President Paul Kagame last night awarded for the first time the Igihango National Order of Outstanding Friendship medals to nine individuals in recognition of their exemplary service to the nation in various capacities.
The nine new members of the National Order of Outstanding Friendship include, Hezi Bezalel, Howard G. Buffett, Gilbert R. Chagoury, John W. Dick, Dr. Paul Farmer, Dafroza Mukarumongi-Gauthier, Alain Gauthier, Prof. Linda Melvern and Joseph Ritchie.
Hezi Bezalel, an Israeli businessman was recognized for standing with the country through hard times and for building ties between Israel and Rwanda over the years.
Bezalel who was described as an ‘ally for all seasons’ first arrived in Rwanda in the middle of 1994, a time when most international figures turned away from Rwanda.
American investor and philanthropist Howard G. Buffett described as a ‘visionary of sustainable well-being’ was also honoured.
Buffett has made significant contribution to Rwanda’s agricultural transformation, national parks, as well as security across the great lakes region.
Ambassador Gilbert Chagoury, who was termed as an ‘envoy of goodwill’ played a great role in fostering ties between Rwanda and Vatican at a time when relations were shaky.
Chagoury, a businessman with Nigerian and Lebanese roots continues to act as a counsellor to world leaders and is well known for his philanthropy.
John Dick, the founder of multi-billion dollar satellite company, O3B was recognized for connecting Rwanda with global business leaders leading to fruitful investment ties.
Dick who has served as Rwanda’s honorary consul to his native British island, Jersey, was termed as ‘bridge-builder to opportunity.’
Partners in Health founder, Dr. Paul Farmer was honoured in absentia for his efforts in improving the local health sector and drastically reducing mortality rates.
Dr. Farmer, who was labelled as a ‘crusader for dignity’ has worked closely with the local health sector for about 15 years with lessons from his partnership being replicated across the world.
Alain Gauthier and his wife Dafroza Mukarumongi-Gauthier were conferred medals for their efforts in bringing to justice those responsible for the Genocide against the Tutsi.
The two recognized as ‘seekers of justice’ have been involved in pursuit of fugitives and had impact against the growing global tolerance for Genocide denial.
Renowned British investigative journalist Linda Melvern received the Igihango National Order of Friendship medal for her role producing meticulously researched accounts of the 1994 Genocide against the Tutsi.
Melvern who was cited as an ‘archaeologist of truth’ has been vocal in combating genocide denial by demonstrating that Rwanda’s tragedy has lessons for humanity.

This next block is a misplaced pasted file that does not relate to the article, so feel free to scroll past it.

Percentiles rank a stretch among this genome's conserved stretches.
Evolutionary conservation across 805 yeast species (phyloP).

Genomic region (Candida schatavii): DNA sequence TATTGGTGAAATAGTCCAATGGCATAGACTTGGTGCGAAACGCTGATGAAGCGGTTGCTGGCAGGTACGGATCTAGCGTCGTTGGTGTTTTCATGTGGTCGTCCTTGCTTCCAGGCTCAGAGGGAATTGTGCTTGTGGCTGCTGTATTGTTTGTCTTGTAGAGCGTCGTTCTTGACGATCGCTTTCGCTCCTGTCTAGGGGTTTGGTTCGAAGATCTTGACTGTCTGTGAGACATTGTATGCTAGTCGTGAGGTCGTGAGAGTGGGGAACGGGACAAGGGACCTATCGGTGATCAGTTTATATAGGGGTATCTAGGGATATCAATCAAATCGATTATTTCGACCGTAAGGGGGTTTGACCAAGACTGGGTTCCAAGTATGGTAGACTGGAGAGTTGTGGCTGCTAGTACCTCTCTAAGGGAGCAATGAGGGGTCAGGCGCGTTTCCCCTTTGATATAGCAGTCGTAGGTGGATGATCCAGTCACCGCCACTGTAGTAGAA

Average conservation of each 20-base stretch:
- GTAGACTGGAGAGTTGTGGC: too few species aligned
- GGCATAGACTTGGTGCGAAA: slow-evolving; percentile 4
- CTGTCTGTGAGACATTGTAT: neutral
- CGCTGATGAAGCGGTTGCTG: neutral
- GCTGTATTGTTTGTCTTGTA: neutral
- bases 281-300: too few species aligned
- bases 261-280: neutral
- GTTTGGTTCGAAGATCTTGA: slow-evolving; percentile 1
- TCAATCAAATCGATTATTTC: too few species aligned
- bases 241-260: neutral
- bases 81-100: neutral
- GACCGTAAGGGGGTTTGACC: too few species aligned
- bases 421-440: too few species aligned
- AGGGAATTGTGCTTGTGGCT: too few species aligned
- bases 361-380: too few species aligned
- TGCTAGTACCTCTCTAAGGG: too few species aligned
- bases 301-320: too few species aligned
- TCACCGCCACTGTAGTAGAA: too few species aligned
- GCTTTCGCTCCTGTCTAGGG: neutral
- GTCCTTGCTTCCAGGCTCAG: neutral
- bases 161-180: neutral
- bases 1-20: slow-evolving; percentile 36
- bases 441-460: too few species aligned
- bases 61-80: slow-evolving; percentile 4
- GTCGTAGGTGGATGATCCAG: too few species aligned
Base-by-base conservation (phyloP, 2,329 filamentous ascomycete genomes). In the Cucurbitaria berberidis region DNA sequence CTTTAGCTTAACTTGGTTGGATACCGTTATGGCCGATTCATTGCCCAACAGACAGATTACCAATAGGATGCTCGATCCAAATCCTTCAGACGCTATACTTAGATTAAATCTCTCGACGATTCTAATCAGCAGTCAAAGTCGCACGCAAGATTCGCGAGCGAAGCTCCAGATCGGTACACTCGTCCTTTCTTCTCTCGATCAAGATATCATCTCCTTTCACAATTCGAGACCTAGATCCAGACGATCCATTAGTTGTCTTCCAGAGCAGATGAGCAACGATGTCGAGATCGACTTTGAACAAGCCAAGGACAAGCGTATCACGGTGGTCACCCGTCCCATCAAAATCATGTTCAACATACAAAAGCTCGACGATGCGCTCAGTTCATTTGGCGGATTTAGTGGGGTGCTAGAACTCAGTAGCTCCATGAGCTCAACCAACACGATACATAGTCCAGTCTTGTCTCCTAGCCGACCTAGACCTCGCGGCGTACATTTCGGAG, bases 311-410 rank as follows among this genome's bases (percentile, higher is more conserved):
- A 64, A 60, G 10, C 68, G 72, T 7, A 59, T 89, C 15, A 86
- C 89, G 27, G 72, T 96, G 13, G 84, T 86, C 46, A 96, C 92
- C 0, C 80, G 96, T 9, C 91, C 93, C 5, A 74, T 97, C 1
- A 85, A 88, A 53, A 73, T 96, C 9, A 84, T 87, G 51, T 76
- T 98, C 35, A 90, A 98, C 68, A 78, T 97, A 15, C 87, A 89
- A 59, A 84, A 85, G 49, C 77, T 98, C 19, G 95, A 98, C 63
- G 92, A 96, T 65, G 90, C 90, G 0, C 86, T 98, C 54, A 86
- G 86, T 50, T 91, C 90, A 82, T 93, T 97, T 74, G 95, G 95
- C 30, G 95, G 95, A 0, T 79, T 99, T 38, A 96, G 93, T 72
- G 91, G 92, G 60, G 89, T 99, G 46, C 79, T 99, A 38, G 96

Joseph Ritchie an international businessman from the US was honoured for his role in bringing multiple business people into the country to facilitate economic transformation.
Ritchie, described as an ‘evangelist of prosperity’ has among other roles previously served as a full-time Chief Executive of the Rwanda Development Board.
Speaking at the award ceremony, President Kagame said that with the country facing what some may have considered insurmountable challenges for the past 23 years, the individuals have stood with the country and added to Rwandans commitment to surmount them.
“Our friends who we acknowledge and recognise here tonight added their efforts to the dedication and commitment of Rwandans, we have really gone through the hardships together and overcome those seemingly insurmountable problems,” he said.
Through their actions, he said that the honourees had greatly demonstrated their devotion to Rwanda and proven that the country was never alone even in the hardest of times.
“We deem each of them to have a special bond with our country, because of specific actions that could only be taken by someone with deep love and attachment and dedication to the people of Rwanda. In the context of Rwanda’s dramatic journey, the concrete acts of solidarity have particular meaning. Through the toughest times, where circumstances dictated that we had to rely on ourselves to survive, Rwanda was never totally alone,” he added.
Kagame assured them that they can also count on the country in their times of need.
President Kagame noted that the ceremony would be a regular one going forward with an aim to inspire young Rwandans to conduct their lives with the highest principles and ambitions.
“The purpose of our various National Orders is to honour extraordinary contributions to our national life. Doing so serves to inspire our young people to conduct their lives with the highest principles and ambitions. This ceremony will therefore be a regular occurrence, allowing us in due course to recognise the many others whose achievements fortify our country,” he said.
The recipients said that they will continue to work with the country as they have over the years developed affection for the country and consider themselves a part of it.
Most termed the conferment as the biggest recognition in their lives while others noted that by working with Rwanda, they had learnt lessons such as resilience, determination and courage.
The ceremony is inspired by an ancient Rwandan tradition which served as the greatest bond between two parties.
It was viewed as an unbreakable and lifelong bond sealed before witnesses with a symbolic drop of blood before consumption of a special beverage with mystical properties, known as ‘Igihango’.
The honourees were adorned with a golden medal bearing the Rwandan coat of arms and a star as well as a certificate signed by the President of the Republic.